Based on the overall numbers in the bill, the House appears to be taking a conservative approach in some respects.
State economists estimated last month that Kentucky could raise enough revenue for a general fund of $ 14 billion in fiscal year 2023 and a general fund of $ 14.6 billion in fiscal year 2023. ‘fiscal year 2024, with several billion more available in state surplus revenue and federal aid from a COVID-19 pandemic stimulus plan and an infrastructure bill.
However, the press release said the House budget plan would be based on a smaller general fund of $ 13.9 billion each year, with “an ongoing commitment” to save the money available in the Budget Reserve Trust. State “rainy day”.
Federal money provided for pandemic response and transportation infrastructure would be targeted to those specific spending needs, House leaders said.
âFor too long the Kentucky state government has viewed the budget as an opportunity to win votes and win favor. This has not been our approach and it is certainly not with this budget, âsaid Rep. Brandon Reed, R-Hodgenville, sponsor of HB 1 and deputy chair of the House budget committee.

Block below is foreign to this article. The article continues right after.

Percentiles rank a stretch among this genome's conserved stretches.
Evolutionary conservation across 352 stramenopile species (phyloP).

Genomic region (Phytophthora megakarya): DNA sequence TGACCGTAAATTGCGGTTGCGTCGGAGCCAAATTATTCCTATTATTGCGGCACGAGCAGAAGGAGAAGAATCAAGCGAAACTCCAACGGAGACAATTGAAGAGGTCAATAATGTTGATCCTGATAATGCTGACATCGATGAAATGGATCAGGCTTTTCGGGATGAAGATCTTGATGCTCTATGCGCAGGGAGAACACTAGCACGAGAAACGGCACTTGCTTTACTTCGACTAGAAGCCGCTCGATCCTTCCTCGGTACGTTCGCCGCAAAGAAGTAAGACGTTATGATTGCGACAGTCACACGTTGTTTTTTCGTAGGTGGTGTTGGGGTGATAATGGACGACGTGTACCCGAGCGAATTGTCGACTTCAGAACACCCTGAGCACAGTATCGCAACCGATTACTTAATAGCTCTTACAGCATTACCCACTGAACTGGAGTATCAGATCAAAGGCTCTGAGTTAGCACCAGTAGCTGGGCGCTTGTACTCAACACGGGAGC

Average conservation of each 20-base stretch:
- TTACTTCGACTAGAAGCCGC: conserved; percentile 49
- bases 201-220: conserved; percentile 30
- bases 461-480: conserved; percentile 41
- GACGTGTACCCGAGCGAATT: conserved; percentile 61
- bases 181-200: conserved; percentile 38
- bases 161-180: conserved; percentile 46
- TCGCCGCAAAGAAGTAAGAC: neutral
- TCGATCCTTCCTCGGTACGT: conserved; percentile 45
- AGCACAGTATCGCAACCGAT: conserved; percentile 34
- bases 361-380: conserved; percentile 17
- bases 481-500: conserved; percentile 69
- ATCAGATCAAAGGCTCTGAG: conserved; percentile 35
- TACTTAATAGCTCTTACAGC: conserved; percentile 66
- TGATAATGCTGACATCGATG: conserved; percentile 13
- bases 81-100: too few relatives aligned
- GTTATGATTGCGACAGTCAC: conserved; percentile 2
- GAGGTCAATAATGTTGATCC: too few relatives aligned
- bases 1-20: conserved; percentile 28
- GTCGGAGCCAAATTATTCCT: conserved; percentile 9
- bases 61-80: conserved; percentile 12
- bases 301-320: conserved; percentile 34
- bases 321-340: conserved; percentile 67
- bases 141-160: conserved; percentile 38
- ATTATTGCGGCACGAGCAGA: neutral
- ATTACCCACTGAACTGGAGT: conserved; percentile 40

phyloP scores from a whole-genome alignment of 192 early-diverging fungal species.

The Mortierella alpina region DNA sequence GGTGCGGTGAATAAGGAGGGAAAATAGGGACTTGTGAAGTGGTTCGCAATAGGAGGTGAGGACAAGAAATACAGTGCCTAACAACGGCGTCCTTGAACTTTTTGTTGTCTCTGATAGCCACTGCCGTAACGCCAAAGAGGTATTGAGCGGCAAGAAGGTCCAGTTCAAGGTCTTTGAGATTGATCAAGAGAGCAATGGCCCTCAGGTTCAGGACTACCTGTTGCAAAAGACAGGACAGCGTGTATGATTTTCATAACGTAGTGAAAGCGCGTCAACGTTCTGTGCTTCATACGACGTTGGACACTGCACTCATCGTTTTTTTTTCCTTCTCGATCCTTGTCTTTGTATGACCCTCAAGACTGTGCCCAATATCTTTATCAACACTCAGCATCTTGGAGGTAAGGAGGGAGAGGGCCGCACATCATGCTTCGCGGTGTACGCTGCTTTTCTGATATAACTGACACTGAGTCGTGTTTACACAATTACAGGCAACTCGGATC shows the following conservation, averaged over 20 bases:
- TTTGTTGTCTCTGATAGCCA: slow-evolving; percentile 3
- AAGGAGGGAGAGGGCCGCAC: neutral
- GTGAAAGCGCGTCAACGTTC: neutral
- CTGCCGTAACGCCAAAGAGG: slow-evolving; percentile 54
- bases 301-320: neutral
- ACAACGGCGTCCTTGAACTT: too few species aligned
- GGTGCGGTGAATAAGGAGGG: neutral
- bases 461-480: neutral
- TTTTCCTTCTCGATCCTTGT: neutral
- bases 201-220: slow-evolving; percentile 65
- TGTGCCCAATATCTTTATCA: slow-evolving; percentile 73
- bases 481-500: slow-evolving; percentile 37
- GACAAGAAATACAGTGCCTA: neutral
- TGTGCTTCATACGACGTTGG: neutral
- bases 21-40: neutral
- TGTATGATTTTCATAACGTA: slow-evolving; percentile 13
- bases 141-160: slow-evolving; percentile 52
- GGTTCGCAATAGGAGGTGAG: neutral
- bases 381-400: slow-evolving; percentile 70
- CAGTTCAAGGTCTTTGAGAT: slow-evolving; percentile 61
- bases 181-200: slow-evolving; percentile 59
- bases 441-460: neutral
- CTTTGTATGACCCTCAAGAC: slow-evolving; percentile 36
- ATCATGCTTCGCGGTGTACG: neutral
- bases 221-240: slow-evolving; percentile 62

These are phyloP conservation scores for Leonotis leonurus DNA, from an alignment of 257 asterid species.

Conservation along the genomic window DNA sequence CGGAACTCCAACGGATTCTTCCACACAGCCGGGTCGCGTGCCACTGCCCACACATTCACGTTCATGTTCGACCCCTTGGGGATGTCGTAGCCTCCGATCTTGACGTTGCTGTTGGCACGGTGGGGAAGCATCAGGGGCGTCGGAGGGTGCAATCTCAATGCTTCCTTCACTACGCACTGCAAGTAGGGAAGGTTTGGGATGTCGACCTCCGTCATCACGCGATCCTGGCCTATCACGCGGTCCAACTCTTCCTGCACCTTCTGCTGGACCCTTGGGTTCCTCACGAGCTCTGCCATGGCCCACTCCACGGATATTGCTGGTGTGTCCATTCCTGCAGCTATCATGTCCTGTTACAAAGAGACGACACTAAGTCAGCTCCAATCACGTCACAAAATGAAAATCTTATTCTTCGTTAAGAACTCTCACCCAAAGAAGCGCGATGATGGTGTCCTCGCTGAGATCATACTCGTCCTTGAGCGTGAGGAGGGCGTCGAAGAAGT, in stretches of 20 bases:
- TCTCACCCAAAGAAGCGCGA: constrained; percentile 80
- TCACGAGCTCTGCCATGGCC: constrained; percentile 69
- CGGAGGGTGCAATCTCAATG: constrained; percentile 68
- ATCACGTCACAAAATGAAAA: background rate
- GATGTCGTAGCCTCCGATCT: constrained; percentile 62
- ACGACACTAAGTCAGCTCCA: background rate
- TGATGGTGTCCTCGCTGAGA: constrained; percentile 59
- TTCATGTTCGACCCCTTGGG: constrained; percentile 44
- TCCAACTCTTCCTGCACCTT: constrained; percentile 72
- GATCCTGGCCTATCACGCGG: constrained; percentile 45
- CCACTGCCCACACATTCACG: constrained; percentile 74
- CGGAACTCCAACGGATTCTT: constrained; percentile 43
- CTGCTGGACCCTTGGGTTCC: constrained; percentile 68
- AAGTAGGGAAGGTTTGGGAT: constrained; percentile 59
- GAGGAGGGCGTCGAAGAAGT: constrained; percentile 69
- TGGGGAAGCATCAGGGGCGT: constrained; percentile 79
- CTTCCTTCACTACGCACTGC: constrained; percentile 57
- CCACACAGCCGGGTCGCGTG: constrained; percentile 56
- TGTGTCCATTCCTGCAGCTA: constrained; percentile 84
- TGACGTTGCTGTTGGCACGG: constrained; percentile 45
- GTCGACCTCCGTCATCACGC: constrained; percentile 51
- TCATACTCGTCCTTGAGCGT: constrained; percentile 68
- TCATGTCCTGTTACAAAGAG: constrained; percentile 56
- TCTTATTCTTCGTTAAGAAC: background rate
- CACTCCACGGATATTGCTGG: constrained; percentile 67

âWhile some would ask that we use one-time federal funds to make recurring commitments, we would pay long after federal funding ends to pay them off,â Reed said. “We are committed to continuing to work to provide safe drinking water, internet access and meet our retirement obligations,” added Reed. âThese are fundamental and fundamental concerns. “
An analysis of the House Budget Bill by the Kentucky Center for Economic Policy in Berea suggested that GOP leaders left several billion dollars in funds “on the table unspent.” If all that money went into the state’s rainy day fund, it would be 28% of the general fund, the center said.